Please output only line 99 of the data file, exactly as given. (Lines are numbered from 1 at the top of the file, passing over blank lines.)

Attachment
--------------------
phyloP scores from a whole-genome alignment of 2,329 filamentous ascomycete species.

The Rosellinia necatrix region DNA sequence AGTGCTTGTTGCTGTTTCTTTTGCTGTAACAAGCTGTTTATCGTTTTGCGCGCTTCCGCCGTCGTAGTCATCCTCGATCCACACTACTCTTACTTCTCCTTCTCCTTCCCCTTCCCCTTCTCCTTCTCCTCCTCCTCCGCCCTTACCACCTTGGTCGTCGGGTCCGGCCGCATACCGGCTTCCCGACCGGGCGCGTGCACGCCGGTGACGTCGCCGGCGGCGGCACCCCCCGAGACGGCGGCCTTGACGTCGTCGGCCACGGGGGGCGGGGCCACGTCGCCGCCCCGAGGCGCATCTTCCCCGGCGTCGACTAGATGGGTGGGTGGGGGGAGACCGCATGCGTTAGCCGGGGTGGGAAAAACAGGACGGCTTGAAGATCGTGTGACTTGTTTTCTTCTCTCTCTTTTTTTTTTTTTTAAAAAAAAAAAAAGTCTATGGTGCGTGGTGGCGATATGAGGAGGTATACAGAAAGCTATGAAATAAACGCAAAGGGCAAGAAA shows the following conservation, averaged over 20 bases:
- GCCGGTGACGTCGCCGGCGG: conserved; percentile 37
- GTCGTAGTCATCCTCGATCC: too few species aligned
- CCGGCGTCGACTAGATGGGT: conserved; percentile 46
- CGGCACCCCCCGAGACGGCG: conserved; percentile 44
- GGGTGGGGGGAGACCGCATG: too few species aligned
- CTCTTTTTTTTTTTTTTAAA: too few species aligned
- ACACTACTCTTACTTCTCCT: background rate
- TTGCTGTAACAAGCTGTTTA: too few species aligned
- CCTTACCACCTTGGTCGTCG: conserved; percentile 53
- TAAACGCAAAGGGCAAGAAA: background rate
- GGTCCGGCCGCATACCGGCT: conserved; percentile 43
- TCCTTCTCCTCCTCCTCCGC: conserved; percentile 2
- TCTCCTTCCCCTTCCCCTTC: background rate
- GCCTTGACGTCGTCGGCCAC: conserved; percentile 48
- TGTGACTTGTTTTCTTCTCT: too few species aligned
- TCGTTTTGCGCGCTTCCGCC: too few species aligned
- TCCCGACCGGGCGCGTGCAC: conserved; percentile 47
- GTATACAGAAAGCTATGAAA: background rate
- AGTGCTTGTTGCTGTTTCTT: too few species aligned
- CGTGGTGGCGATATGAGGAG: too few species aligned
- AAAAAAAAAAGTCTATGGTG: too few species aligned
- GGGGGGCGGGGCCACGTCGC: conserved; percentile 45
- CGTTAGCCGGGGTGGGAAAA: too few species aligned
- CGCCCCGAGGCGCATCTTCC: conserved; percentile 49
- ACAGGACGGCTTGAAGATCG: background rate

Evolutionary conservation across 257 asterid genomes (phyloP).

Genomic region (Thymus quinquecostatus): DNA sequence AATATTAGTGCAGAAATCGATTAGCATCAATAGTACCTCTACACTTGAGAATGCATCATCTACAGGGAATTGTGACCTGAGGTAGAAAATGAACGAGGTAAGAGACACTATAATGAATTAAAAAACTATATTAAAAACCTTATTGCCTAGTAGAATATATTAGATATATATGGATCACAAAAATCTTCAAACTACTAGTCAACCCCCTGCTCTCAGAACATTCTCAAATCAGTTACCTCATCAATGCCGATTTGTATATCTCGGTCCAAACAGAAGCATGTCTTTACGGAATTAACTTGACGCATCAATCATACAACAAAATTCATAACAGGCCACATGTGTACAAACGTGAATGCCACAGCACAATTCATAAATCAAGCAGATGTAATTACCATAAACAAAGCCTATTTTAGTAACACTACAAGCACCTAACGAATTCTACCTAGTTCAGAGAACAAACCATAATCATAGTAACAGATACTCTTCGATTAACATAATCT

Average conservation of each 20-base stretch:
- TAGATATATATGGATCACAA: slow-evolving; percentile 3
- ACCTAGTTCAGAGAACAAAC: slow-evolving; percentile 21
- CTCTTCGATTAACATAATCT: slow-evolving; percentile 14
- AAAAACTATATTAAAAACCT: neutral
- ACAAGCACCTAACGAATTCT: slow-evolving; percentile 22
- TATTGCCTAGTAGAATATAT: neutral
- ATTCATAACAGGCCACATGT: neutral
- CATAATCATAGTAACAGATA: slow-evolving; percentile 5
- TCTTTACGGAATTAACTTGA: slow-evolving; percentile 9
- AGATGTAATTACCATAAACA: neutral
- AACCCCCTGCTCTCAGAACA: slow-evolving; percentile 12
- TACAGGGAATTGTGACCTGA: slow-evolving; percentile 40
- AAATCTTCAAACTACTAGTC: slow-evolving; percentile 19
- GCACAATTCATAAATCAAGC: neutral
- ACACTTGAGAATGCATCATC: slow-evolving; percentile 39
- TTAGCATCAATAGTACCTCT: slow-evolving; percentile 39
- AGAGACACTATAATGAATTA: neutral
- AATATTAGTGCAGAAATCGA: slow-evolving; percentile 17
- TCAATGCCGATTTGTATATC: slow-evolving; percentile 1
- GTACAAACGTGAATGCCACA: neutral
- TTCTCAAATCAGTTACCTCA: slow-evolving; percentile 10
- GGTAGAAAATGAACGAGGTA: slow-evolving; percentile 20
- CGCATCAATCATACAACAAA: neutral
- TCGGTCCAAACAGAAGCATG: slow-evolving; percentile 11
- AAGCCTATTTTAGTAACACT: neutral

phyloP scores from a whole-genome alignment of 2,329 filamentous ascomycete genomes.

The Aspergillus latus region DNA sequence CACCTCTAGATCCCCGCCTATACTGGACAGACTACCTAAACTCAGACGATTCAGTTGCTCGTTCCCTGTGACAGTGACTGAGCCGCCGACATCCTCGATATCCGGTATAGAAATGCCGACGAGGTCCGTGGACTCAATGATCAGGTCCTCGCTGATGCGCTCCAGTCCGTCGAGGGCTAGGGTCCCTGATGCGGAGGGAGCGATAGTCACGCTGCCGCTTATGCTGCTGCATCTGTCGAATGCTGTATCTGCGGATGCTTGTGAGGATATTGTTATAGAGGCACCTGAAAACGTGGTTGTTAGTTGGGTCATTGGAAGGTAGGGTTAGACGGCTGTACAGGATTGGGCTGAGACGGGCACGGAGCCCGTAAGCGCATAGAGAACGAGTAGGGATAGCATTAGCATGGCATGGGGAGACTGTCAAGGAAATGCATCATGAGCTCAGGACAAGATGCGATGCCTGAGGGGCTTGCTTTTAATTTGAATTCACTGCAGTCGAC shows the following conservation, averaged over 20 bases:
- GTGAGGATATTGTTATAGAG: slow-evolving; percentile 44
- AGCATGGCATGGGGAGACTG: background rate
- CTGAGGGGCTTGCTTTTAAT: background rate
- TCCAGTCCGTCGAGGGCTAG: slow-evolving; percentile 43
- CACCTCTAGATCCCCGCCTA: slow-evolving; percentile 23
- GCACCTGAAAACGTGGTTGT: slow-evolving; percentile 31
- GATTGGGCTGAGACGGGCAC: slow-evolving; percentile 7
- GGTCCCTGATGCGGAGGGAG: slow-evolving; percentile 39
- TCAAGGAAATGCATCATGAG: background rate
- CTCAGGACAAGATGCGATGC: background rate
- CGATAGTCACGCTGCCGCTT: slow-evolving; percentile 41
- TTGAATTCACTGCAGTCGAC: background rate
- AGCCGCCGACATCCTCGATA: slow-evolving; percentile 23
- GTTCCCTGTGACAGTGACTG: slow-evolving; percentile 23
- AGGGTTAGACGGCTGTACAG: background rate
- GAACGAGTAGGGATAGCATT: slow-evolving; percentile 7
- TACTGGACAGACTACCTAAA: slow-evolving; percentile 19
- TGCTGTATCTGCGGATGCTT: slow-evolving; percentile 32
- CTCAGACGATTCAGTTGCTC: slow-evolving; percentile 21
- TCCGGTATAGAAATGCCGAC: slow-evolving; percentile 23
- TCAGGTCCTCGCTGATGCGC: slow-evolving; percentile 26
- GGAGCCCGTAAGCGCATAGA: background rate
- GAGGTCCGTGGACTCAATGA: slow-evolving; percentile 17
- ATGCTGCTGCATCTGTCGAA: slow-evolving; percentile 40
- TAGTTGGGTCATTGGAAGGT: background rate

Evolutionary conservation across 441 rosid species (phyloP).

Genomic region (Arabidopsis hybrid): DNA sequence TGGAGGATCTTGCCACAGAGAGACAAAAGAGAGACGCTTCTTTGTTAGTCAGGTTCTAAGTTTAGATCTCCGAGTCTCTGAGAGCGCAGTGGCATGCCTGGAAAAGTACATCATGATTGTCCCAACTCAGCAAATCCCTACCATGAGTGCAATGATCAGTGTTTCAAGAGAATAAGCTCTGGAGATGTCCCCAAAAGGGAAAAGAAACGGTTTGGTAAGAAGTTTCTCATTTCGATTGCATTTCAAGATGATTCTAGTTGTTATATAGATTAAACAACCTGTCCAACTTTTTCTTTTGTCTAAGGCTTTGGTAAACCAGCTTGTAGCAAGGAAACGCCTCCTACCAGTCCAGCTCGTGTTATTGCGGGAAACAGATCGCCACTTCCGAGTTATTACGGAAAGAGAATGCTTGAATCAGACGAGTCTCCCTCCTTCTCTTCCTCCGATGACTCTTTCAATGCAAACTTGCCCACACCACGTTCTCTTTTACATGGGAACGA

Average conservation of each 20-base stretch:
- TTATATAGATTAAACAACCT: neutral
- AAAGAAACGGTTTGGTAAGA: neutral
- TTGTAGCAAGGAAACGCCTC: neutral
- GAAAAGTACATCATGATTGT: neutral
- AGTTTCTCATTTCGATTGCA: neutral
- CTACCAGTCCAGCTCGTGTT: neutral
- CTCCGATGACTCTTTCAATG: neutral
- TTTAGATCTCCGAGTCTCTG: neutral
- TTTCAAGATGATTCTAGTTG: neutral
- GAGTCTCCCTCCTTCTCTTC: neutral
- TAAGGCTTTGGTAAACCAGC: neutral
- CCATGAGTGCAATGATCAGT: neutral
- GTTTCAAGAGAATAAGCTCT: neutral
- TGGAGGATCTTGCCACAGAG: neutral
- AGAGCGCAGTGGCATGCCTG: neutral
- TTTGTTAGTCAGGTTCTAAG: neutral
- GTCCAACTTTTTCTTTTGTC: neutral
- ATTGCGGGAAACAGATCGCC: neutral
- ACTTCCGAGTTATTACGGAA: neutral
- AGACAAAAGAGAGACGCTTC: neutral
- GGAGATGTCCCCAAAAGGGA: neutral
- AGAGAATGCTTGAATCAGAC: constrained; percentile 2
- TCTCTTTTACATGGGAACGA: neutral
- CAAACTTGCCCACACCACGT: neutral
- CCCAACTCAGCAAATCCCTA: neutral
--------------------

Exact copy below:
- TGGAGGATCTTGCCACAGAG: neutral